ROCKPORT — As certain as the ice-blue sea, winter storms send ocean waves surging over the sea walls protecting the craggy coastline at the tip of Cape Ann.
The nor’easter on Feb. 8 and 9, which ranks among the worst in
Massachusetts history, is the latest example of Mother Nature’s fury, leaving damage not seen since the Blizzard of ’78.
Flooding washed out the road at Gap Head, a scenic spot on Marmion Way. Popple stones — flat rocks lining Pebble Beach — were swept onto Penzance Road, covering 800 feet or so of the coastal road where a half-dozen homes were destroyed or heavily damaged. DPW crews used backhoes to clear the road last Wednesday.
But there is still a lot more work to do, even as the threat of more bad weather this weekend loomed like dark clouds overhead. Granite boulders broke away from a breakwater at Bearskin Neck, where the asphalt roadway had crumbled in places. Rocks tossed from a sea wall in Old Harbor landed in the backyards of private homes.
“It’s just a big field of boulders,” said Joe Parisi, Rockport’s public works director, surveying the damage.
At White Wharf and Pigeon Cove, pounding surf chipped at tightly stacked sea walls. At Long Beach, where the sea wall has been weakening for decades, heavy waves eroded land, creating a deep gap cordoned off with yellow caution tape.
The destruction raises new questions about the ability of Rockport’s sea walls to protect millions of dollars’ worth of public and private properties. It also has intensified concern that the town soon must act to restore or replace them.
“I think our community is really recognizing that this small coastal community ends up having a burden to maintain these sea walls that are quite expensive, especially in the last couple of years, when we’ve had more and more big storms,” said Erin M. Battistelli, chairwoman of the Board of Selectmen.
Rockport still is tallying damage estimates from this month’s storm, but it will be in the millions. Once compiled, the numbers will be sent to the state’s emergency management office, which will determine if there is enough damage statewide to apply for federal disaster relief money.
“We’re still assessing the damages, to determine what assistance we may qualify for,” said Phillip Griffiths, the state’s undersecretary for environment at the Executive Office of Energy and Environmental Affairs.
If a federal disaster is declared, any money that may flow into Rockport or any other community would have to be spent to repair damage caused by the storm. “It could be used to build things back to the way they were,” Parisi said. “It wouldn’t allow us to do any more than that.”
A 2009 state report identified $600 million in needed repairs to sea walls along the Massachusetts coast, including $20 million in Rockport. The state plans to update the report and expand it to include estimates on private and federal lands along the coast, Griffiths said.
Since the report was issued, Rockport repaired a sea wall at Back Beach, which was not damaged in this month’s storm.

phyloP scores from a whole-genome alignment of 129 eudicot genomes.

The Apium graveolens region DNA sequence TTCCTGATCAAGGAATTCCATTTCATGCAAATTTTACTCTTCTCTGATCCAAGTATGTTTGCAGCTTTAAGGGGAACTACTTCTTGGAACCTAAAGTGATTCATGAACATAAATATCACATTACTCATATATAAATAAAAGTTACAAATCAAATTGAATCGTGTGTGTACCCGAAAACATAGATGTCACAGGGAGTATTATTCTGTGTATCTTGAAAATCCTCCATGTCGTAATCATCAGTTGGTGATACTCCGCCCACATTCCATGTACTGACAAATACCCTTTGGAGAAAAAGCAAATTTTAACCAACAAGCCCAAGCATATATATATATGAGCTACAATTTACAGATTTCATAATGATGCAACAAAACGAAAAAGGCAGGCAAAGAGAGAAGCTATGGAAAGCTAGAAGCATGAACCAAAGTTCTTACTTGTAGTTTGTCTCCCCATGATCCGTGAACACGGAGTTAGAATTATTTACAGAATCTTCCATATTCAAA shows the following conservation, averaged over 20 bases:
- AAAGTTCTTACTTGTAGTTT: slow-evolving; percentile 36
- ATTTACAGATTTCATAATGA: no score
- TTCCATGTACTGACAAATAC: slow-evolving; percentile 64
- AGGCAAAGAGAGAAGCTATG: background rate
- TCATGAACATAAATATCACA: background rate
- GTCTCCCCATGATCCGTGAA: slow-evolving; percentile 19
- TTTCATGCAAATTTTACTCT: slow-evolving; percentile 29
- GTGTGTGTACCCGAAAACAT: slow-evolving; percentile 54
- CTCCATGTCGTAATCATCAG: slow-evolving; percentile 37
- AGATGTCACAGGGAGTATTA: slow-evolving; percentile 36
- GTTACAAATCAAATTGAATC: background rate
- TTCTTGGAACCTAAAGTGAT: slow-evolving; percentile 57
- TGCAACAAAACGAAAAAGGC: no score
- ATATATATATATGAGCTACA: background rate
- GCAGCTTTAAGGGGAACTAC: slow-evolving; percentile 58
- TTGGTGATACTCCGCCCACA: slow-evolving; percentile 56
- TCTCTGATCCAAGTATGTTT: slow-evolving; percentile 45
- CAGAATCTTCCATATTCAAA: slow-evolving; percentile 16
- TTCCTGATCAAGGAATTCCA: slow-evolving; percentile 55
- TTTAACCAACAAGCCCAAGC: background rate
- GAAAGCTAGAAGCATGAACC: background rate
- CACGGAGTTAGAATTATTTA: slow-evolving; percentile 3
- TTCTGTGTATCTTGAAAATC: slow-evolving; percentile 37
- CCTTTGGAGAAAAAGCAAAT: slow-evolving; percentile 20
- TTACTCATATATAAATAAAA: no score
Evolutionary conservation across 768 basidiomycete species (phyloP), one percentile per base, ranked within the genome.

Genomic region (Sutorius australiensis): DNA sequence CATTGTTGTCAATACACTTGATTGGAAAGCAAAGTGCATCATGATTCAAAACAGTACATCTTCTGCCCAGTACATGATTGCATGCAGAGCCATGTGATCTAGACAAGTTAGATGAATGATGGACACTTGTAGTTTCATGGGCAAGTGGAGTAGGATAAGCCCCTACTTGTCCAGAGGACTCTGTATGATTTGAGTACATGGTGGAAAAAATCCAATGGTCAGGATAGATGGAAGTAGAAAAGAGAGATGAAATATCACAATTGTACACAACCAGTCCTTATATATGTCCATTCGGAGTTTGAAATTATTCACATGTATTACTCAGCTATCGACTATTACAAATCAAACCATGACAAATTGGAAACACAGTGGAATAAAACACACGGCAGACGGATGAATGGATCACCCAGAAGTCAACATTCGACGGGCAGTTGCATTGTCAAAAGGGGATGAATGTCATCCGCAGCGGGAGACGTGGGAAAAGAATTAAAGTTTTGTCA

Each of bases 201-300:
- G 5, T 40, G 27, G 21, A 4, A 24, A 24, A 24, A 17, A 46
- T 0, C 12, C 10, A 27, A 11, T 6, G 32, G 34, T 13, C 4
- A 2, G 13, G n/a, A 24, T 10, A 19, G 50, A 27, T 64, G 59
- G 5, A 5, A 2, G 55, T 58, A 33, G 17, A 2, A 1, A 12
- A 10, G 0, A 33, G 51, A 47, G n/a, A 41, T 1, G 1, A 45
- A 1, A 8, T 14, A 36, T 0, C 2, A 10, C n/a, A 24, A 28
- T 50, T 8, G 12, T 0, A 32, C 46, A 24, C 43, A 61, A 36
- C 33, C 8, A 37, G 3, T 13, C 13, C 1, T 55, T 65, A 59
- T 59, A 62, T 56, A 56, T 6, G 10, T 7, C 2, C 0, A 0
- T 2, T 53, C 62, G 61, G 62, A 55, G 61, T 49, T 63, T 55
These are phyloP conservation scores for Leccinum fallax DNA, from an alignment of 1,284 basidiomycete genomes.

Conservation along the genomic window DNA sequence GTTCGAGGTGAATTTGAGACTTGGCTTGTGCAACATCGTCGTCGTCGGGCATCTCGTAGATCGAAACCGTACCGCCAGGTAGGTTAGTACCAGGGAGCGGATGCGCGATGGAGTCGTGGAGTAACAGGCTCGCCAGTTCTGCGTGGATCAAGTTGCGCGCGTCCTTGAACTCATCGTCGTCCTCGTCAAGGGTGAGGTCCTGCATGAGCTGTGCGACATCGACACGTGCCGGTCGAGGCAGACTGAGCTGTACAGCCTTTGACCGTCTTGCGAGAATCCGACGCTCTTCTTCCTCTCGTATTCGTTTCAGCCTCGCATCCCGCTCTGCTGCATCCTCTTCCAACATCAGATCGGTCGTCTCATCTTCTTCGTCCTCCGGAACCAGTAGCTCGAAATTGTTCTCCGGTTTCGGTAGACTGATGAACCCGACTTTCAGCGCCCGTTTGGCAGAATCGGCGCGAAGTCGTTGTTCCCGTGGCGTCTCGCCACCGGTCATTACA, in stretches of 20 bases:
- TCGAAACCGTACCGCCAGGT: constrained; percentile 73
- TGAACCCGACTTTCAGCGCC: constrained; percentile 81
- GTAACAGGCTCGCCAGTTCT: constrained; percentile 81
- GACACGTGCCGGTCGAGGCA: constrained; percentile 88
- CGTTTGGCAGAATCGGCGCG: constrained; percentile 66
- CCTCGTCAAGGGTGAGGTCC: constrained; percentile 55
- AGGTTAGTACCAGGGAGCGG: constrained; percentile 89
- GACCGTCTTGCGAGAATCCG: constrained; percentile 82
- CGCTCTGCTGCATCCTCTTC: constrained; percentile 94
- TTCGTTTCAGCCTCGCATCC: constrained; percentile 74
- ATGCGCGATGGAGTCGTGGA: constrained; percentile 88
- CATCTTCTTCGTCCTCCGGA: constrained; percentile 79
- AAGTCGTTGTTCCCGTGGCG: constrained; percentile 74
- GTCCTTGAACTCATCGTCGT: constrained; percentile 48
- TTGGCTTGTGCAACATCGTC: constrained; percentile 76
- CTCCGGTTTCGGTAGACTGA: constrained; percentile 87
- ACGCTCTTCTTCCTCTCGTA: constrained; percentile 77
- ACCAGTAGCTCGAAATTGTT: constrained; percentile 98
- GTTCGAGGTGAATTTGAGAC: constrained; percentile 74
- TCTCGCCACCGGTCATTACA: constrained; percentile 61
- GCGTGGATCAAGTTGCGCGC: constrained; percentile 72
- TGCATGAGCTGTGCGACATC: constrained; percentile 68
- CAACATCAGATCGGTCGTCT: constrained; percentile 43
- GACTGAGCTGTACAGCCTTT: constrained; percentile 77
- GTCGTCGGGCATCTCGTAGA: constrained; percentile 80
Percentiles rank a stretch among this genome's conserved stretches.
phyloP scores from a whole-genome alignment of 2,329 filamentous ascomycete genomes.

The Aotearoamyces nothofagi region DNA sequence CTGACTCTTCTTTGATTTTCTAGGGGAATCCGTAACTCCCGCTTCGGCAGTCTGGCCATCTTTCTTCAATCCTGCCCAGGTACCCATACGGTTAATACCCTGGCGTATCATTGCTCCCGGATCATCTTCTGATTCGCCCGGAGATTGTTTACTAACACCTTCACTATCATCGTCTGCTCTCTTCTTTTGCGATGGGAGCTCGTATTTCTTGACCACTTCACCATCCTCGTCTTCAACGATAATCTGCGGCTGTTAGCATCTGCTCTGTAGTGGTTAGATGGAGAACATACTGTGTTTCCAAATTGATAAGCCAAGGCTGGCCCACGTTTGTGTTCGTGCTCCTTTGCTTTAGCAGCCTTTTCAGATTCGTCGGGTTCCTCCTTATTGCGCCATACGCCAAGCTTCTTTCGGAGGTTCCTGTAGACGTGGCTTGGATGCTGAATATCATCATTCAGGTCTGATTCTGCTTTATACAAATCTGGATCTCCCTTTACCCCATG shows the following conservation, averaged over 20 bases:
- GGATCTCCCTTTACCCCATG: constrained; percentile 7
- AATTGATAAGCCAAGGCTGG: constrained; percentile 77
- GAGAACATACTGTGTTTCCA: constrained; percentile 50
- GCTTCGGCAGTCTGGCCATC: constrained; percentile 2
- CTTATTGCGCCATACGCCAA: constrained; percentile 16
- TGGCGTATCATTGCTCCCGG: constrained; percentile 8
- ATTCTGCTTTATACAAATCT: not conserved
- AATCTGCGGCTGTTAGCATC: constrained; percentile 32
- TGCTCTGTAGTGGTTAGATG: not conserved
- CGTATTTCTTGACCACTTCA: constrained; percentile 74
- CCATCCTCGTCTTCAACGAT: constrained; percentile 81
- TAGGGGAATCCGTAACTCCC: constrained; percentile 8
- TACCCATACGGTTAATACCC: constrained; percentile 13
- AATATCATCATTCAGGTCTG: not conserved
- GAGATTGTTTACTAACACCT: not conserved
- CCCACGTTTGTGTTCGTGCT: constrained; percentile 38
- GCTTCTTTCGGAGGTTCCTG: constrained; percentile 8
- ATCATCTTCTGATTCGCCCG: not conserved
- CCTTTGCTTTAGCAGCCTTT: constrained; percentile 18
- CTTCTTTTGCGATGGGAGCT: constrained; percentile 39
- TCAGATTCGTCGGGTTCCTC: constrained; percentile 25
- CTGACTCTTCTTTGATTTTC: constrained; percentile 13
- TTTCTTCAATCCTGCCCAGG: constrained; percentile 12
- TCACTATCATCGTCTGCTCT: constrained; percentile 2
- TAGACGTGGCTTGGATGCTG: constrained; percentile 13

“It held up well,” Battistelli said. “The water came over the sea wall, into the street, and back out again.”
The town now is focused on Long Beach, where the sea wall dates to the 1930s. A study completed last May estimated it would cost $13.5 million to repair the wall, which shields 151 private homes from the Atlantic.
“It’s a staggering amount of money,” Battistelli said. “The town has done what we can, within our operating budget, to maintain our sea walls. But we just can’t afford to repair them all.”
A new $17 million state loan pool to repair sea walls and dams could provide some help.
The fund, created by the Legislature in December, must be divided equally between sea wall and dam projects. The state is developing regulations for the loan pool, Griffiths said.
“It is not a huge amount of money right now,” Griffiths said. “But it is something we hope will increase over time. We recognize this is a longstanding issue.”
In Rockport, some think winter’s latest blast is the worst since 1978, when structures toppled along the shoreline, including the original Motif #1 fishing shack.
“I’d say Sandy was a zero,” said Police Lieutenant Mark Schmink, the town’s emergency management director, referencing to the October hurricane that barely stirred a ripple in Rockport. “The Blizzard of ’78 was a 10. I would put this one at a 6.”
And yet, in many ways the storm’s destruction seems old hat in this town of nearly 7,000 residents. “The strength of each wall diminishes with each storm,” Parisi said, while a crew worked to repair a stretch of Marmion Way. “If you don’t stay with [repairs], it will just get weaker and weaker, and then another storm comes up, and does more damage. . . . What we have to determine, ultimately: Is it capable of protecting the land behind it?”
Town workers have been busy clearing debris, mostly rocks and the odd lobster pot swept onto roads. But washed-out roadways won’t be repaved until after the spring thaw.
“The town hasn’t seen damage like this in a long time,” Parisi said, standing on rocks covering Penzance Road. “There really was no way to prevent it. You can’t have any equipment here to try to hold it back.”